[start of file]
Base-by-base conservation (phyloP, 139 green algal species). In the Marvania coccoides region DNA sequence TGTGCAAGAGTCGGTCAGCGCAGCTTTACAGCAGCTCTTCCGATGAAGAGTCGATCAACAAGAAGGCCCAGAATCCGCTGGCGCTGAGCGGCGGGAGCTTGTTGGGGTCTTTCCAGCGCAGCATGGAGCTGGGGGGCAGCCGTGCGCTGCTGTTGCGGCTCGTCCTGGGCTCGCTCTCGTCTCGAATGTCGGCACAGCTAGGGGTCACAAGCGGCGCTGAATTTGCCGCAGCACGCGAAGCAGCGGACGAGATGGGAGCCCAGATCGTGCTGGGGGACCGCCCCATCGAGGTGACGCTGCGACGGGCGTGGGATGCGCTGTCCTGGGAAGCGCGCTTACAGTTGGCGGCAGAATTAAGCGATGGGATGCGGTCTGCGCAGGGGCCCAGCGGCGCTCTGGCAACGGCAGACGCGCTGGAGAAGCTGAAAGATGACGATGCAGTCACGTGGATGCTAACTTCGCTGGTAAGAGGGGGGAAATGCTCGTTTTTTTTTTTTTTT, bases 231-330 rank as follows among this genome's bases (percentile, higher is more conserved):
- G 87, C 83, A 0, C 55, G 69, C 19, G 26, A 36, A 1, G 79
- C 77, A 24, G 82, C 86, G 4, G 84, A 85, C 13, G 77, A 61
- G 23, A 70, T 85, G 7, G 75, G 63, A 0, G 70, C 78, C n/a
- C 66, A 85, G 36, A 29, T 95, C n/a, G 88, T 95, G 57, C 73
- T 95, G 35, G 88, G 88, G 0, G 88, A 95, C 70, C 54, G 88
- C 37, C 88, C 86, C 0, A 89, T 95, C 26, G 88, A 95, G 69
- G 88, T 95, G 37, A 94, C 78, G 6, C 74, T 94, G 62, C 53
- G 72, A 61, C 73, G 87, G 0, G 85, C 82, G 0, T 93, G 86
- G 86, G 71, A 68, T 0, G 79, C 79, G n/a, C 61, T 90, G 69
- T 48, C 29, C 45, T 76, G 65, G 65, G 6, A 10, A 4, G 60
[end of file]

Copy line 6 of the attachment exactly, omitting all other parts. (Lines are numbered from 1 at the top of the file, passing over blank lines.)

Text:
- T 95, G 35, G 88, G 88, G 0, G 88, A 95, C 70, C 54, G 88